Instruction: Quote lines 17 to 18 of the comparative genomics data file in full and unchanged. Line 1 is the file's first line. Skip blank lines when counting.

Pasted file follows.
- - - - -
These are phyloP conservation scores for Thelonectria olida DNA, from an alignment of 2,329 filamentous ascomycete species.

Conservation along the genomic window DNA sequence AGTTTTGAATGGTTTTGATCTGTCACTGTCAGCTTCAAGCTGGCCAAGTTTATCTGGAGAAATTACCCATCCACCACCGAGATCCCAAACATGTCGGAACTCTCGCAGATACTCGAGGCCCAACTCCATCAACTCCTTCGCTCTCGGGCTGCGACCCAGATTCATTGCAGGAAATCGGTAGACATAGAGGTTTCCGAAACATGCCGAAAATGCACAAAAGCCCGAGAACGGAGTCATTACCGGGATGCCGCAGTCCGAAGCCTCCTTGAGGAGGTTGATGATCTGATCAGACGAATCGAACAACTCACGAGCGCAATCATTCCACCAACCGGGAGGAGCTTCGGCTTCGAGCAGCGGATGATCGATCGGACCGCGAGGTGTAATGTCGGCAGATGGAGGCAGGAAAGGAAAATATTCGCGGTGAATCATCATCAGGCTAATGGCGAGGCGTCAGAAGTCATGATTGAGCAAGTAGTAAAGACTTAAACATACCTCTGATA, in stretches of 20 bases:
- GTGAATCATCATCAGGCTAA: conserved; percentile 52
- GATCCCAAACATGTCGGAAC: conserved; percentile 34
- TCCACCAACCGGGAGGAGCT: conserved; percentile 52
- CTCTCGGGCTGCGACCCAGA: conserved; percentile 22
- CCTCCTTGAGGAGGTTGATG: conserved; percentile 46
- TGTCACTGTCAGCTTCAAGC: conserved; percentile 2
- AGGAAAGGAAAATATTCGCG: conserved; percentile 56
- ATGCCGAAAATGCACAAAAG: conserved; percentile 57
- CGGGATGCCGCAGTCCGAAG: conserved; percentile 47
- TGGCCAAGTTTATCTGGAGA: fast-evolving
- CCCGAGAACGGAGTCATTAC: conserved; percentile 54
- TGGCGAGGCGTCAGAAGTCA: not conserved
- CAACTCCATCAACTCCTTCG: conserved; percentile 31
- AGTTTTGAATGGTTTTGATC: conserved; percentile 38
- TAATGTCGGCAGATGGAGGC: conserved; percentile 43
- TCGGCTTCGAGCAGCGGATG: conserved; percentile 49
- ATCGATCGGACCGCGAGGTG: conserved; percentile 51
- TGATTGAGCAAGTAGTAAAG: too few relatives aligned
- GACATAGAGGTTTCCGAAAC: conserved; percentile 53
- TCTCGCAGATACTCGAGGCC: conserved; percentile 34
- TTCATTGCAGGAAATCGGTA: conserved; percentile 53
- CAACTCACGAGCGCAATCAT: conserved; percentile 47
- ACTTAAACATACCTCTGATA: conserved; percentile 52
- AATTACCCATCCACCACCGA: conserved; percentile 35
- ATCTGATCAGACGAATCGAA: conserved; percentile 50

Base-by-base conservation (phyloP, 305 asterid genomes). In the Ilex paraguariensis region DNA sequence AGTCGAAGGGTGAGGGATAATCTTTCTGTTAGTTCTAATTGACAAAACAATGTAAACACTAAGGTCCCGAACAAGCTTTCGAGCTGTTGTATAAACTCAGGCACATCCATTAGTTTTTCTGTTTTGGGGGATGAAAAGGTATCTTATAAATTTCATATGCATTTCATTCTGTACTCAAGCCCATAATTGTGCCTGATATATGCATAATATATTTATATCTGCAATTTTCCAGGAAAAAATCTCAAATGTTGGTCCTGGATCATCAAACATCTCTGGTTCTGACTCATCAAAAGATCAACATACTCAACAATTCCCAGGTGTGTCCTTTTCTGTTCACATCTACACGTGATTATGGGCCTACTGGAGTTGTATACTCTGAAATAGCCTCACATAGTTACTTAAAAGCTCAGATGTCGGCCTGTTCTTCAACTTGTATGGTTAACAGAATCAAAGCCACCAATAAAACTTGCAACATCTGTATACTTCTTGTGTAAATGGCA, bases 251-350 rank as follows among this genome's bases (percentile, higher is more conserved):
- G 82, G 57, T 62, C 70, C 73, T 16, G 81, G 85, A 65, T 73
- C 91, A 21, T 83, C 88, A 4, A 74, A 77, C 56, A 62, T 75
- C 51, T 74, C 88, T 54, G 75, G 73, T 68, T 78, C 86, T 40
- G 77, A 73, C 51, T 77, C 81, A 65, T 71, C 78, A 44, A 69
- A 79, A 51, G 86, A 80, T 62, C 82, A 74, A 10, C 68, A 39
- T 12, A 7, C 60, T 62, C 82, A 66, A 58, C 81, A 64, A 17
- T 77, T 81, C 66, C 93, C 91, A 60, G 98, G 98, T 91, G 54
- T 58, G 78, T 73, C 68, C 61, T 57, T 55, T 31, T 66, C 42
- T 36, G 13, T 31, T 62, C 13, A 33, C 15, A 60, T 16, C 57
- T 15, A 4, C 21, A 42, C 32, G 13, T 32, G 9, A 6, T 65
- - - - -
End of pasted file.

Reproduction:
- TAATGTCGGCAGATGGAGGC: conserved; percentile 43
- TCGGCTTCGAGCAGCGGATG: conserved; percentile 49